Hiring Matheny 23 months ago to succeed Tony La Russa was thought a gamble. The Cardinals interviewed and quickly rejected Terry Francona, who had won two World Series with the Boston Red Sox. Matheny admitted he faced a steep learning curve. Unsaid is that he faced a tough audience as well.
“I know people had their doubts. But I can comfortably say we didn’t,” said Mozeliak, who knew Matheny as a player before hiring him as a roving coach and special assistant following retirement. “Because of the relationship Mike and I had developed, I was very confident in what he brought, first as a leader. The other stuff would come. That was never a concern.”
While athletes are treated locally as demigods, managing in this town is not easy. La Russa was fond of saying about working here, “Players succeed; the manager fails.”
If TLR sensed it, how must someone without prior managerial experience feel?
The most pointed criticism Matheny received during the NLCS focused on his slow hand with starter Joe Kelly and Edward Mujica in Game 5. Less seemingly was made about the bats’ inability to exploit two ripe opportunities against Zack Greinke during the first three innings.
Slavish media and front office devotion to advanced metrics has created a widespread perception that managers are mostly dugout Gumps who only foul things by failing to go where the numbers point. The superstar manager is trending the way of the dinosaur. Bunting, something Matheny embraced this summer, often without success, can be grounds for excommunication.
“It’s an easy dodge when people want to play things backward and pick at decisions that were made,” Matheny said. “I get it. You come to expect it.”
The job, as Matheny sees it, “is more about people.” He may be more open to front-office suggestions than his predecessor but Matheny does not manage solely by spreadsheet. When he has left himself open to criticism, it typically has involved offering a struggling player significant benefit of the doubt. (See: Mitchell Boggs and Mujica.)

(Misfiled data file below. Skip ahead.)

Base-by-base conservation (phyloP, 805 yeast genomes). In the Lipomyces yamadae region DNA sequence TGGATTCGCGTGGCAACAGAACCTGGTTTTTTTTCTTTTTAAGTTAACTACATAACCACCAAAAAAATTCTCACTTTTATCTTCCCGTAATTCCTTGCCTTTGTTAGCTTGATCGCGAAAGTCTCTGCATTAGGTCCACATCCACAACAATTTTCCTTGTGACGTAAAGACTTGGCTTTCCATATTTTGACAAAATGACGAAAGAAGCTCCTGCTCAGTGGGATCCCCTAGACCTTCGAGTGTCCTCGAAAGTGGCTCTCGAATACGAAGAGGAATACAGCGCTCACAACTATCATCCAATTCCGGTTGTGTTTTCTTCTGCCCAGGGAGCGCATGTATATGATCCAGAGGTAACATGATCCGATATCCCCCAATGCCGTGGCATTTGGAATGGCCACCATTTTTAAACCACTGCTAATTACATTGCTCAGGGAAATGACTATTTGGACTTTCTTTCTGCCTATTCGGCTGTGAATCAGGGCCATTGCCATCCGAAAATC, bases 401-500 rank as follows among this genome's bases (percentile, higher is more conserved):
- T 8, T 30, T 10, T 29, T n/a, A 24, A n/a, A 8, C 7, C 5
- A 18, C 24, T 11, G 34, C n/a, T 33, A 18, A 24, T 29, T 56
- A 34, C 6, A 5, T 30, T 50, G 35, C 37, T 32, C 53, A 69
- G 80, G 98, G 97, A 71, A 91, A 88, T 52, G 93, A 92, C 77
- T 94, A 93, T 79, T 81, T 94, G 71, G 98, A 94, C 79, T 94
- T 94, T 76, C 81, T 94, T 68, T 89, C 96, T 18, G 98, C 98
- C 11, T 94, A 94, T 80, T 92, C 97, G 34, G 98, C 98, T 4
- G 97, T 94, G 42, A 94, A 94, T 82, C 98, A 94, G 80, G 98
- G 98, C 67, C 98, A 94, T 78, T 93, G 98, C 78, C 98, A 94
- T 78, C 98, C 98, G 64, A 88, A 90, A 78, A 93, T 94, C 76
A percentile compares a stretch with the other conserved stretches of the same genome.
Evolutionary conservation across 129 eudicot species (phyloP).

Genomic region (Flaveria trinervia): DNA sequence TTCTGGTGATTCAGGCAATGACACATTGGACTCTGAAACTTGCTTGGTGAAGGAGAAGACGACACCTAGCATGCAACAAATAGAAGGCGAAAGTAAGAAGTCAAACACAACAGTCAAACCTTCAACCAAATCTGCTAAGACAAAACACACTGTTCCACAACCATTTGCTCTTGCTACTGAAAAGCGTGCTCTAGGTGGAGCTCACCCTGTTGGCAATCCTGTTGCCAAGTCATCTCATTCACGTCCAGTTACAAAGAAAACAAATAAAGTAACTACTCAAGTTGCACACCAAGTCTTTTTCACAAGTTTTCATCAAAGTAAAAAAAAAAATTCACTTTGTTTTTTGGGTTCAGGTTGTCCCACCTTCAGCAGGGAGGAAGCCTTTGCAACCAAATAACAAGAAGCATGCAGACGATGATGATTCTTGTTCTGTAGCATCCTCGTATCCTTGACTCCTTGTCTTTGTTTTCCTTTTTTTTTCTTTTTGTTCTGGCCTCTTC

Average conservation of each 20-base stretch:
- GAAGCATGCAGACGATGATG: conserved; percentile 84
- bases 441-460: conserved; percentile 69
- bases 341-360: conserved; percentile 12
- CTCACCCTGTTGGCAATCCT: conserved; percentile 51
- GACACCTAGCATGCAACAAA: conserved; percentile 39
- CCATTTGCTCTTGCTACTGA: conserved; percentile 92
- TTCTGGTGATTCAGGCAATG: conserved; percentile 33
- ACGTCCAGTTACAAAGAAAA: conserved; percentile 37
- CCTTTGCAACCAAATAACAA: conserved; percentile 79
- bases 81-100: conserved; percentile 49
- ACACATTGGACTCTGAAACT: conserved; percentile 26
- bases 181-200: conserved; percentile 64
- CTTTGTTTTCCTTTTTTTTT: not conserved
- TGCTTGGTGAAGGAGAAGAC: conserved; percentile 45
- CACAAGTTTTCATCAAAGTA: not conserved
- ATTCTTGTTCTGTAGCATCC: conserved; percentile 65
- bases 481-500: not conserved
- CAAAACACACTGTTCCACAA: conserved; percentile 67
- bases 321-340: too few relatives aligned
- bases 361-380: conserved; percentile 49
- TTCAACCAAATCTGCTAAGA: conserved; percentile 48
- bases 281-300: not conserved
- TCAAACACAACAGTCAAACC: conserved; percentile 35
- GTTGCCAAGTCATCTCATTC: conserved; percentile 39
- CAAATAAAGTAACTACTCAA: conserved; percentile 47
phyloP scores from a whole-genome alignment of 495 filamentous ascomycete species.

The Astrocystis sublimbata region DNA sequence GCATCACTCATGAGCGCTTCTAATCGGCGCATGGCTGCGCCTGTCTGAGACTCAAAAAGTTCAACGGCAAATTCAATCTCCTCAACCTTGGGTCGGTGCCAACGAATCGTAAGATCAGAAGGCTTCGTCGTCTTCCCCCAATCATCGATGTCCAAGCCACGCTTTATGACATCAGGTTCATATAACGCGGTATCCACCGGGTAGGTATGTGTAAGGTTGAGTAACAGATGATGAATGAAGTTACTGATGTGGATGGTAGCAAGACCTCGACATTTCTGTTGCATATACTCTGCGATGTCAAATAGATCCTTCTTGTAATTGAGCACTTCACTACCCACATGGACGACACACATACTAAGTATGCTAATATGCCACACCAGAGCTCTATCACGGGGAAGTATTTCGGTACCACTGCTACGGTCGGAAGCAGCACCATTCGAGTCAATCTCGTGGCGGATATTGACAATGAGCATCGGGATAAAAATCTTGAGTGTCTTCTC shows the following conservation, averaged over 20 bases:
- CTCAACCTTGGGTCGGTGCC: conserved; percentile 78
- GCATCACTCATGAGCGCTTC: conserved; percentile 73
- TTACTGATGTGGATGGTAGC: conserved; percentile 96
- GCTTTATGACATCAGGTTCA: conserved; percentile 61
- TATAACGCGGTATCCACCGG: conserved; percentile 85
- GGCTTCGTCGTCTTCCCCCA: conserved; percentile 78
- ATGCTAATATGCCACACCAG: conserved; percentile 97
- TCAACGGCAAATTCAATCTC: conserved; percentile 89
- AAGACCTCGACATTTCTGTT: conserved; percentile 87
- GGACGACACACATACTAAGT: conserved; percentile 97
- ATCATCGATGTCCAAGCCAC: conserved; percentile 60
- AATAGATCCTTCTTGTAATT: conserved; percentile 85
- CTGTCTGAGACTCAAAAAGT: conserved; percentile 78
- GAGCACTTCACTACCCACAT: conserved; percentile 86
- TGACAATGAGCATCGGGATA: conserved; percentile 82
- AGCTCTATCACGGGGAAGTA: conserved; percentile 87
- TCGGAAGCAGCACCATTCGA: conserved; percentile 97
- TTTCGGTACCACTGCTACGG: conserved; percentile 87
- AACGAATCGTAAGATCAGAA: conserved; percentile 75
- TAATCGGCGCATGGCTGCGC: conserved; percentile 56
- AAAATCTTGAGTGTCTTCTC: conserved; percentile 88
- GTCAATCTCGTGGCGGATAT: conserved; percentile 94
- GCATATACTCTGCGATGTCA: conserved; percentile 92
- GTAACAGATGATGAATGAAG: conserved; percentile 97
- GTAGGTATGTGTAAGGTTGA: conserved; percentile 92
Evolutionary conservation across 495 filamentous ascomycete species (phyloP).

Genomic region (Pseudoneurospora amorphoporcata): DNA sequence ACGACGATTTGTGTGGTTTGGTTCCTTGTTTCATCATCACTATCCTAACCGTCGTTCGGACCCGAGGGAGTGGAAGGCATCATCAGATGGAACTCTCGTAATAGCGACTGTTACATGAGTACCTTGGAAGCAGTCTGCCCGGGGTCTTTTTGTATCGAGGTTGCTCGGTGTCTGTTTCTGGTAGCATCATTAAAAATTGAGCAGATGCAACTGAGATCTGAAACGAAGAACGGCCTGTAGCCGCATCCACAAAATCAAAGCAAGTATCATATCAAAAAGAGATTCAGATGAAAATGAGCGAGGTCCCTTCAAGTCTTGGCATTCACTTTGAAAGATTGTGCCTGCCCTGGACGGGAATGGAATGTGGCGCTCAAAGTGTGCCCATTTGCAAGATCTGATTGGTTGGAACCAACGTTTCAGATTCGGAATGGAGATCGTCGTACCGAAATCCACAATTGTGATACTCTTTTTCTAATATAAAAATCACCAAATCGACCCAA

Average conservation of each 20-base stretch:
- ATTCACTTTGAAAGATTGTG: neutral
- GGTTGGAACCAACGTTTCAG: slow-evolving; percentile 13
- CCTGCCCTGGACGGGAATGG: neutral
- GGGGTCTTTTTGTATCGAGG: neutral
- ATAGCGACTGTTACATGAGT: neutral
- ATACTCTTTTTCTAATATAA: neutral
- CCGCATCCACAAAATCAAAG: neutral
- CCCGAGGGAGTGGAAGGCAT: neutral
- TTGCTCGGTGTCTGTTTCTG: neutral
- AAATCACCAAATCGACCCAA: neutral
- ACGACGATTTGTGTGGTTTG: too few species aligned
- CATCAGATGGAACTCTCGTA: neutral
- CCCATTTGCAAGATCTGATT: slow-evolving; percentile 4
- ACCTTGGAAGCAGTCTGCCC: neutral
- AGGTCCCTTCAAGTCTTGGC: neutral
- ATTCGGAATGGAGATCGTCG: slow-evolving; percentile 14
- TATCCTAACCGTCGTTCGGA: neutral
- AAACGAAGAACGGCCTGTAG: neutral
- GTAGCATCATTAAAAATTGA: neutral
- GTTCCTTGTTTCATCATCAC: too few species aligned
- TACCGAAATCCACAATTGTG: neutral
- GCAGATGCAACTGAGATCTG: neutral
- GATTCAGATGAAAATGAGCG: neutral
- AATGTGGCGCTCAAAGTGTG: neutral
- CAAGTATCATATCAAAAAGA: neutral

La Russa respected his players but trusted only a select few. His managerial crimes were typically considered ones involving heavy fingerprints. Matheny, less removed from his playing career, is less trigger-happy.
Said Matheny: “I got some of those questions when I went through the interview process. How did I view numbers? How important are they? And, believe me, I appreciate their value. I’m open to them and consider them a resource. But what this job comes down mostly to me is people. Numbers don’t tell you everything about how a player will react to a certain situation.”
If Matheny was managerial clay, two seasons have shaped a man who came with backbone.
Mozeliak acknowledged that Matheny has “evolved.” Matheny says he no longer concerns himself with his press, good or bad. Yet he knows enough to believe some of the criticism he’s received to be personal.
“If someone wants to send (criticism) my way, fine,” Matheny said. “I’m not here asking for credit. But if I can take heat off a player, I consider that part of my job. I have people come up to me and say, ‘I don’t know why so-and-so is saying this about you but I think you’re doing great.’ To be honest, I don’t care what they’re saying.”
Today they say the Cardinals will work out in preparation for the World Series. Matheny, who sometimes describes one of his best attributes as “staying out of the way,” will take all questions.